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Understanding Persistent Food Insecurity: A Paradox of Place and Circumstance

Author

Listed:
  • Sheila Mammen

    () (Department of Resource Economics, University of Massachusetts Amherst)

  • Jean W. Bauer

    () (Department of Family Social Sciences, University of Minnesota, Minneapolis, MN)

  • Leslie Richards

    () (Department of Human Development & Family Sciences, Oregon State University, Corvallis, OR)

Abstract

Survey data from a USDA-funded multi-state longitudinal project revealed a paradox where rural low-income families from states considered prosperous were persistently more food insecure than similar families from less prosperous states. An examination of quantitative and qualitative data found that families in the food insecure states were more likely to experience greater material hardship and incur greater housing costs than families in the food secure states. Families in the food insecure states, however, did not have lower per capita median incomes or lower life satisfaction than those in the food secure states. A wide range of strategies to cope with food insecurity reported by families in both food insecure and food secure states was examined using the Family Ecological Systems Theory. Families in the food insecure states used several risky consumption reduction strategies such as curbing their appetite and using triage. Families in the food secure states, on the other hand, employed positive techniques involving their human capital.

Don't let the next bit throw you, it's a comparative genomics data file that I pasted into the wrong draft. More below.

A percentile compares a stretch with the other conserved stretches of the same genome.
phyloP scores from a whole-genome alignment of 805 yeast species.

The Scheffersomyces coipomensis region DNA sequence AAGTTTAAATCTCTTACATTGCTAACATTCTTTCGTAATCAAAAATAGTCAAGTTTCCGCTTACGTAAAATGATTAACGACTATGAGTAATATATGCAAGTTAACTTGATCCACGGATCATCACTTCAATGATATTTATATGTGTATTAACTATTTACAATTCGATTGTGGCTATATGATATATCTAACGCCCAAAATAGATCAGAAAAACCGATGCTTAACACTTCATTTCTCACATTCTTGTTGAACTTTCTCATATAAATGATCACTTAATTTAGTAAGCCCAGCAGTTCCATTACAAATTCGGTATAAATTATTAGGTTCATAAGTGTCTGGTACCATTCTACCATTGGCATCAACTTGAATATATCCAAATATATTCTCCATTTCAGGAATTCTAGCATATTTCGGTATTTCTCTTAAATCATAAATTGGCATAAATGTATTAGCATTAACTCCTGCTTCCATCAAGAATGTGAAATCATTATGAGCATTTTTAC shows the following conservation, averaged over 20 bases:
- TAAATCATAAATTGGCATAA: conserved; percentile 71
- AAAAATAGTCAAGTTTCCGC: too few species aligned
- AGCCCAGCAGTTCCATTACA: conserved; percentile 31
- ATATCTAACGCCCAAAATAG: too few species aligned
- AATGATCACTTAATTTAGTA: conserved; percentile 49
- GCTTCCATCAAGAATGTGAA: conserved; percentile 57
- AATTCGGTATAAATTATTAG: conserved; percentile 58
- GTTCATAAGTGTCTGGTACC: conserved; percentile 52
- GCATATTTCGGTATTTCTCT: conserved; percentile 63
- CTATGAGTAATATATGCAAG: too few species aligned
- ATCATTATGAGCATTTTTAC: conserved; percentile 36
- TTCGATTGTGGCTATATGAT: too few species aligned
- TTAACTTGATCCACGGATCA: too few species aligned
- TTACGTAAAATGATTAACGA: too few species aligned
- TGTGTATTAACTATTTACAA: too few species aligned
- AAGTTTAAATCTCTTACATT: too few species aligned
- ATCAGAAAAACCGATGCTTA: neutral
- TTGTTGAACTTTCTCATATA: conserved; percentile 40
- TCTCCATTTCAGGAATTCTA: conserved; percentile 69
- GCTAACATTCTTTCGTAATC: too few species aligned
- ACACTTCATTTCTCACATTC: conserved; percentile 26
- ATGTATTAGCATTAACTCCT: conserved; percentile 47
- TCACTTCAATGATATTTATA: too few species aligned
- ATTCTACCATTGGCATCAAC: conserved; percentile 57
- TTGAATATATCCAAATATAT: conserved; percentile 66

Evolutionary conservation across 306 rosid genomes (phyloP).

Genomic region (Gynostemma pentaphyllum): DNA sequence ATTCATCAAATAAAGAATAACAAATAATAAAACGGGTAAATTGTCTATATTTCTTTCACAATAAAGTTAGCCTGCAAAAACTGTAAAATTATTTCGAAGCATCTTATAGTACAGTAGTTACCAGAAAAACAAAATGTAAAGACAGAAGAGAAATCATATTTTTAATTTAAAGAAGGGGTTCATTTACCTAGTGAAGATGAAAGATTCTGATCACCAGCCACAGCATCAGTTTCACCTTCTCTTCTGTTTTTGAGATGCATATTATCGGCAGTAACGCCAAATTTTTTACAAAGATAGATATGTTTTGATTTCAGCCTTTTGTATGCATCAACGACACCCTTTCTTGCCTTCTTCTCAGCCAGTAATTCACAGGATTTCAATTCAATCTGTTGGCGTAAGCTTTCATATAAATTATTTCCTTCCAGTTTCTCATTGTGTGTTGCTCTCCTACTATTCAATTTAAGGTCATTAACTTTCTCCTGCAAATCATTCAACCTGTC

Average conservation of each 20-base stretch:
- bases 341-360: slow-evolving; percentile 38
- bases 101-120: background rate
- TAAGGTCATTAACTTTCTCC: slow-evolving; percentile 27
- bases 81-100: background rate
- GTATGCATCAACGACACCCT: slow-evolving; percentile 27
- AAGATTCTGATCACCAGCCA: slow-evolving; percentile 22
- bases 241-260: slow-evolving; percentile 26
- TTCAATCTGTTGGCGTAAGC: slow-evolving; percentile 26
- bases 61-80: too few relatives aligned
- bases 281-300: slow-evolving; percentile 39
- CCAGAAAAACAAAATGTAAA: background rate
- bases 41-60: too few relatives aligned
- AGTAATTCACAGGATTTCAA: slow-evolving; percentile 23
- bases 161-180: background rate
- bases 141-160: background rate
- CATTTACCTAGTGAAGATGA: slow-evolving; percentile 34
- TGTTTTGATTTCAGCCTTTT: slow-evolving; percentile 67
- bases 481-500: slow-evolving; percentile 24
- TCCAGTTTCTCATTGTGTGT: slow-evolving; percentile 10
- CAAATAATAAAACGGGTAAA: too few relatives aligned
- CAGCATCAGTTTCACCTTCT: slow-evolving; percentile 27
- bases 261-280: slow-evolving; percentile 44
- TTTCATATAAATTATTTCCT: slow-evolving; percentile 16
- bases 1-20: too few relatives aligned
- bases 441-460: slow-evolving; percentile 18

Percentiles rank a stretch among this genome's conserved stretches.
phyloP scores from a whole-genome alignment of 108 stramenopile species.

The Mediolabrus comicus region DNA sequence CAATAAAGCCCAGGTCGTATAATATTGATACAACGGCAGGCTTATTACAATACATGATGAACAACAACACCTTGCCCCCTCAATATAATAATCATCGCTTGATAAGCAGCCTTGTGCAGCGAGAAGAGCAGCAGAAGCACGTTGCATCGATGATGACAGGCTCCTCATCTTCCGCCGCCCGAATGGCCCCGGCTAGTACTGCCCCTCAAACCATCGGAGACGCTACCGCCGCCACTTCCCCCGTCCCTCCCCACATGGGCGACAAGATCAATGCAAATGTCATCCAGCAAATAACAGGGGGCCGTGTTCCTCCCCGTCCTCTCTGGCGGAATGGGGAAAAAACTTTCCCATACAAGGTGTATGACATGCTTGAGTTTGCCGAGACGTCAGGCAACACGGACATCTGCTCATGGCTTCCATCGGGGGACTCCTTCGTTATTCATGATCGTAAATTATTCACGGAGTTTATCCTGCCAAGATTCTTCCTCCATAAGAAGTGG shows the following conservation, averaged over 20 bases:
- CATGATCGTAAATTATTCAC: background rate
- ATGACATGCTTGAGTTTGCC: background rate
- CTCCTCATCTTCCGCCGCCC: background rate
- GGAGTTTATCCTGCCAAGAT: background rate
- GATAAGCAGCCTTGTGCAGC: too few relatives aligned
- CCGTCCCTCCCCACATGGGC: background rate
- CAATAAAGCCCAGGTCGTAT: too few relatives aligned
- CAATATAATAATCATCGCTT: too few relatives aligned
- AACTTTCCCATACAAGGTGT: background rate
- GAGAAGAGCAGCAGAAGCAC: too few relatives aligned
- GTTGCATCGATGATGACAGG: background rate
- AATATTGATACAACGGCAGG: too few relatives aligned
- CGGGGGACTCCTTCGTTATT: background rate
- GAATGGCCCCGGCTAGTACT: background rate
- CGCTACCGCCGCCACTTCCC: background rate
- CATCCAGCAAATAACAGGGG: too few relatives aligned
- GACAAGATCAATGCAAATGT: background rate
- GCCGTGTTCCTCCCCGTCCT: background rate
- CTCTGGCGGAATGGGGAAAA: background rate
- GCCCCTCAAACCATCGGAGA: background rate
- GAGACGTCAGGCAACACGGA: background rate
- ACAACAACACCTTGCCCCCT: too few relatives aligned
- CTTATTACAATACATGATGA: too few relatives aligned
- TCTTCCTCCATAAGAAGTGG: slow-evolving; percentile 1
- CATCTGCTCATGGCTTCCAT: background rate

Suggested Citation

  • Sheila Mammen & Jean W. Bauer & Leslie Richards, 2008. "Understanding Persistent Food Insecurity: A Paradox of Place and Circumstance," Working Papers 2008-6, University of Massachusetts Amherst, Department of Resource Economics.
  • Handle: RePEc:dre:wpaper:2008-6
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    File URL: http://courses.umass.edu/resec/workingpapers/documents/ResEcWorkingPaper2008-6.pdf
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    References listed on IDEAS

    as
    1. Susan E. Mayer & Christopher Jencks, 1989. "Poverty and the Distribution of Material Hardship," Journal of Human Resources, University of Wisconsin Press, vol. 24(1), pages 88-114.
    2. Judi Bartfeld & Rachel Dunifon, 2006. "State-level predictors of food insecurity among households with children," Journal of Policy Analysis and Management, John Wiley & Sons, Ltd., vol. 25(4), pages 921-942.
    3. Ribar, David C. & Hamrick, Karen S., 2003. "Dynamics Of Poverty And Food Sufficiency," Food Assistance and Nutrition Research Reports 33851, United States Department of Agriculture, Economic Research Service.
    4. repec:aph:ajpbhl:2001:91:5:781-786_3 is not listed on IDEAS
    Full references (including those not matched with items on IDEAS)

    More about this item

    Keywords

    persistent food insecurity; rural low-income families; food coping strategies; Family Ecological systems; material hardship;

    JEL classification:

    • I32 - Health, Education, and Welfare - - Welfare, Well-Being, and Poverty - - - Measurement and Analysis of Poverty

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